The Changing Spaces of Reading and Writing

Text/Tech:The World’s Fastest Text Message?

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Upon browsing various sites for multimedia related to text and/or technology, I stumbled upon this video.  Initially, I wanted to find two separate items with which I could create two separate entries, but this video provides a nice, although literal, juxtaposition of the two.

Text: What is it, exactly?

If I had been asked to define text 10, or even 5 years ago, I might have come up with something such as:

The words of something written; “there were more than a thousand words of text”; “they handed out the printed text of the mayor’s speech”;

the main body of a written work (as distinct from illustrations or footnotes etc.); “pictures made the text easier to understand”

Today, I have a slightly different understanding of what text is.  Having read several definitions and analyses of the origin of text, today I believe that text is or can be considered to be:

  • A representation of meaning and language
  • written word
  • oral word
  • represented through media such as video or sill image
  • is a part of literacy
  • authoritative or questionable
  • dynamic rather than static
  • uniquely human

As educators, our definition of text will impact our teaching.  Is it acceptable, for example, for language arts students to create a video in place of writing am essay? Is it necessary that teachers ensure all forms of text are taught and practiced?

My response to this is that in B.C., we are able to do so. For example, the language arts curriculum, even at the elementary level, allows teachers to transcend the traditional boundaries put upon us by our former definitions of text and literacy.  Although there are mandated curricular goals for reading, writing, viewing and representing, we are able to move beyond the pages of the classics, and forge ahead into new text (and new media) spaces.  

Technology: From the Wheel to the Smart Phone

Technology, like text, has a complex definition, and similarly, if I had been asked 5 or 10 years ago to define technology, I probably would have said something about computers and telephones.  I find that it is almost easier to preface the word technology with some sort of adjective that narrows it down: digital technology, information technology, computer technology, assistive technology, medical technology and the like.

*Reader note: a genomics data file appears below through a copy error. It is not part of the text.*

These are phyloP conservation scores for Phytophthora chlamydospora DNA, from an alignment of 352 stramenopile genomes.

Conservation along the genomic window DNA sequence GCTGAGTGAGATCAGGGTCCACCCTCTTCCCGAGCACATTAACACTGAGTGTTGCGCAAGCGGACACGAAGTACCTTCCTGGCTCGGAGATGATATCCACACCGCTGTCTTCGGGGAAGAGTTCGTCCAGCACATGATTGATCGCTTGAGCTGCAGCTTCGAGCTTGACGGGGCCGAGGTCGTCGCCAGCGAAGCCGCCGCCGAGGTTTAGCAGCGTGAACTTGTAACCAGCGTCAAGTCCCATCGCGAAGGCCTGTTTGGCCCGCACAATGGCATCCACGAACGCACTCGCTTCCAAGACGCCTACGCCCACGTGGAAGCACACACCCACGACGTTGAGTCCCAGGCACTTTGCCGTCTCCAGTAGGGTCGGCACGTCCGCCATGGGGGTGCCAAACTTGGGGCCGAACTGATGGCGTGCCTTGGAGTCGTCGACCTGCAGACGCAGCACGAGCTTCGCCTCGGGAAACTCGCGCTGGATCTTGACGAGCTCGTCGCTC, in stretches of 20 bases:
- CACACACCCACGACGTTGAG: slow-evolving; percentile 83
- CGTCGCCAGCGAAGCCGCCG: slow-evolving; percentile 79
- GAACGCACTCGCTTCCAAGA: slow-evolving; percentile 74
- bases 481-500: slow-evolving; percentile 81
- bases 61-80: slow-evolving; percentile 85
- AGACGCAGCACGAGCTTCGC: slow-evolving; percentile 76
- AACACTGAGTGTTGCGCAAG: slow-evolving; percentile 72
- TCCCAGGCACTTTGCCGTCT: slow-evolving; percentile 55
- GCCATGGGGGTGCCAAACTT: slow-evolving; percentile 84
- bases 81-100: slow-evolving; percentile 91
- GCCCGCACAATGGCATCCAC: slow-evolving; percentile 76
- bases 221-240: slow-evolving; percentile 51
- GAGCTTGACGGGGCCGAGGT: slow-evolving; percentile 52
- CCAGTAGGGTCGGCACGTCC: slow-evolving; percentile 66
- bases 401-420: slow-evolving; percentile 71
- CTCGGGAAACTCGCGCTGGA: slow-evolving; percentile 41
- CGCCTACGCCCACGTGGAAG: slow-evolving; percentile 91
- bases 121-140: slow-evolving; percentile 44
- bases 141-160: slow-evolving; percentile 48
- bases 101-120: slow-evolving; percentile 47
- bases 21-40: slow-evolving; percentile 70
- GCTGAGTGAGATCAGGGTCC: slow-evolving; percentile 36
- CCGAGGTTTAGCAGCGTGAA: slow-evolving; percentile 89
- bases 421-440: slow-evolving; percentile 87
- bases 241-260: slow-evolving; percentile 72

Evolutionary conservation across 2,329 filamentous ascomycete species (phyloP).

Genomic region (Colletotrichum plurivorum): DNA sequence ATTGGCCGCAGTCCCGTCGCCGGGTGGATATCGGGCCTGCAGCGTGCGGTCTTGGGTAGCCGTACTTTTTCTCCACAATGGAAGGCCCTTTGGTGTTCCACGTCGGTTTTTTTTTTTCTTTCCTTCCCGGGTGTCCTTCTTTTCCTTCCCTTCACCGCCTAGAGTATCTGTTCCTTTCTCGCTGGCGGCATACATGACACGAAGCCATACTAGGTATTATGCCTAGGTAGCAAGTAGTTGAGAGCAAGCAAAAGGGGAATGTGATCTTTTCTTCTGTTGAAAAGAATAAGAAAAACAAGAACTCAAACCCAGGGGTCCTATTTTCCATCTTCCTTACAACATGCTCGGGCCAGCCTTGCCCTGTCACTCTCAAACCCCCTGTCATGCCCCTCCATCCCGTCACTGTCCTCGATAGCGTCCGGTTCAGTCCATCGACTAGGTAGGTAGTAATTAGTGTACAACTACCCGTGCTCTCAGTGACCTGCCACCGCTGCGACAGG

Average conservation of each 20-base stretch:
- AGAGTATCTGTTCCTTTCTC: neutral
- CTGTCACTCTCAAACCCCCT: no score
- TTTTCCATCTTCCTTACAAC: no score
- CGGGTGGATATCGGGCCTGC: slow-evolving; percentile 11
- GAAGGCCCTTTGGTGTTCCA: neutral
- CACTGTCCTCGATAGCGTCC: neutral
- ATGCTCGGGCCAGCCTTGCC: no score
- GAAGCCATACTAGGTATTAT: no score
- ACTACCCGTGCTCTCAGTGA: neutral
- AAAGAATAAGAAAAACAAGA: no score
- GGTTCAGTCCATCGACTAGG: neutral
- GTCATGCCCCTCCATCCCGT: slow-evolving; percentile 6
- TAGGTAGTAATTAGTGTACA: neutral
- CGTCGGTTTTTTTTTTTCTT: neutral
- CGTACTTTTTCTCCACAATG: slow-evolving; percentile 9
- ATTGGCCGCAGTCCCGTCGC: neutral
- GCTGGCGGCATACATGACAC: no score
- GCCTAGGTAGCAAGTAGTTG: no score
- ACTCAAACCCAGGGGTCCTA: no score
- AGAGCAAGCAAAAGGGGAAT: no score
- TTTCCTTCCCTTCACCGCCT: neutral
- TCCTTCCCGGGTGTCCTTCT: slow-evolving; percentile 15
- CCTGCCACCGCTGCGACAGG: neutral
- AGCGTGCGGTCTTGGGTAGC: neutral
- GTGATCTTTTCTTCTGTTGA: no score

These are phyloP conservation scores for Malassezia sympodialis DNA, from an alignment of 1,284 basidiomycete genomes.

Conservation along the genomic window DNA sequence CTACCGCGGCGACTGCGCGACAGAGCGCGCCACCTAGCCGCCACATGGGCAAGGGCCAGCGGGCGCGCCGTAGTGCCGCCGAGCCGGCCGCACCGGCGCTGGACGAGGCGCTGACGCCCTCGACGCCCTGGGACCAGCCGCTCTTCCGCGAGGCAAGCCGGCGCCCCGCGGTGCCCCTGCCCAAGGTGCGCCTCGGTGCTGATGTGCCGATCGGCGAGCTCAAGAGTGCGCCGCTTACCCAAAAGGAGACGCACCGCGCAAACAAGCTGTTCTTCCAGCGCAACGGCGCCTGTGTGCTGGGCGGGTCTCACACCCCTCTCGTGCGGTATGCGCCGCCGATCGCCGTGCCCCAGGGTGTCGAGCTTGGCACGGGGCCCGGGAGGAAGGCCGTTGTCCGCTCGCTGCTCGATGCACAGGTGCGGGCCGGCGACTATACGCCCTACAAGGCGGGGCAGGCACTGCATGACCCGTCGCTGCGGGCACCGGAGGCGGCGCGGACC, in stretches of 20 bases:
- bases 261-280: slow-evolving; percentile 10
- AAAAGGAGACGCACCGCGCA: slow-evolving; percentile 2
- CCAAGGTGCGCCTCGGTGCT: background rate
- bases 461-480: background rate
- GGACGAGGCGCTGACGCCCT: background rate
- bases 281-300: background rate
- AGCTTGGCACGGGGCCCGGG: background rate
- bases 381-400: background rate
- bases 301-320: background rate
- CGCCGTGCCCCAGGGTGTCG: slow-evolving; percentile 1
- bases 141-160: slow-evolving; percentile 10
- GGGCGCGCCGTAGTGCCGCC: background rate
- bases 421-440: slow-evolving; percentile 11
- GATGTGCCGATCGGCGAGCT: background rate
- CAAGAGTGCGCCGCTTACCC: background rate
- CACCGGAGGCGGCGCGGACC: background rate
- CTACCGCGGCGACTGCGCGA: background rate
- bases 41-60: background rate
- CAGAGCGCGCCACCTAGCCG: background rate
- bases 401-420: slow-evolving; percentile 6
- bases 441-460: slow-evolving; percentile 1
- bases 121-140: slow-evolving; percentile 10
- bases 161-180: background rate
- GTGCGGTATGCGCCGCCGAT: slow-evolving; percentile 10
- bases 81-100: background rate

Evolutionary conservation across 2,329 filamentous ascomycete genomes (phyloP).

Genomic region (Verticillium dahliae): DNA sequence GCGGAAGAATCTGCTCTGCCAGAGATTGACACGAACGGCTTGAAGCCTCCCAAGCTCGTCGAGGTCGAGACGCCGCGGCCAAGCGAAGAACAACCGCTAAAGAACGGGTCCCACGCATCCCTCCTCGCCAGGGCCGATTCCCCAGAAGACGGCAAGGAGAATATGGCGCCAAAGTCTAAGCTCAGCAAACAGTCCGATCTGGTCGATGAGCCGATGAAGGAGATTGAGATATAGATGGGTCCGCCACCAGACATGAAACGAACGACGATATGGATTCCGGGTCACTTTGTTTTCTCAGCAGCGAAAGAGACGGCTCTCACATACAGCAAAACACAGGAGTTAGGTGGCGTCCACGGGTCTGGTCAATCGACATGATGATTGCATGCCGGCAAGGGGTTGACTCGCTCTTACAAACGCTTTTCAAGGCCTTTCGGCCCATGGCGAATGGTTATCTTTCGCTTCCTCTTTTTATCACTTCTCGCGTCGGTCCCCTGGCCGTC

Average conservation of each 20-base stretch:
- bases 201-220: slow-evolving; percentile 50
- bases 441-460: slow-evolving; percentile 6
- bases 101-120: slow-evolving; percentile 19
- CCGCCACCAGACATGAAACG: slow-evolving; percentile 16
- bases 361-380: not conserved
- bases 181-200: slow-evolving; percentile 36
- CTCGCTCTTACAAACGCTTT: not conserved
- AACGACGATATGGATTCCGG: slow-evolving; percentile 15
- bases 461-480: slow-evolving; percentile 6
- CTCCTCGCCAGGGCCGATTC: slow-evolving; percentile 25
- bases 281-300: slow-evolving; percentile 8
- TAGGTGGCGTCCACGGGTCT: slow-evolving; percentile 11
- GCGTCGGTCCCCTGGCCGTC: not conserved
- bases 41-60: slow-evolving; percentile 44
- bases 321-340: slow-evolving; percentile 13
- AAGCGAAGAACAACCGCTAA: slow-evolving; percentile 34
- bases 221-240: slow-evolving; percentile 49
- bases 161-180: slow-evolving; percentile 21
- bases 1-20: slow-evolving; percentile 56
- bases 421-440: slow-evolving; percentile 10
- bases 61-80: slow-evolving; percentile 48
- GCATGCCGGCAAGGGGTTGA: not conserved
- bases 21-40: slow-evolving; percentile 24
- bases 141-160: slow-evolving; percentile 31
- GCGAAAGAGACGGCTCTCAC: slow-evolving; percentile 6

Princeton’s Wordnetweb defines technology as, “the practical application of science to commerce or industry” (  My “newish” Oxford dictionary of English has a similar definition.  It is intriguing to me that a word that has so many varying connotations might have such a simplistic definition.  This is another reason why I chose to present my thoughts on both text and technology in the same post.

The Text/Technology Connection

In the video at the beginning of this post, we are able to see very clearly, and as I mentioned previously, quite literally, one link between text and technology.  We use technology every day to create text, whether it is “texting” on a cell phone, speaking to a friend on Skype, writing a grocery list with a pencil, or typing an essay on the computer.

As Ong (1982) proposes, “writing (and especially alphabetic writing) is a technology, calling for the use of tools and other equipment…[and] by contrast with natural oral speech, writing is completely artificial” (p. 80-81).  Upon looking back at the above list of possible daily “texts”, and thinking of other possibilities,  labelling writing itself as a technology makes good sense.

As we continue on our journey through “the changing spaces of reading and writing”, I anticipate feeling the need to revise and update my current thoughts on text and technology in the near future.  I suppose that is the beauty of a dynamic text space such as a weblog–it can always be a work in progress.




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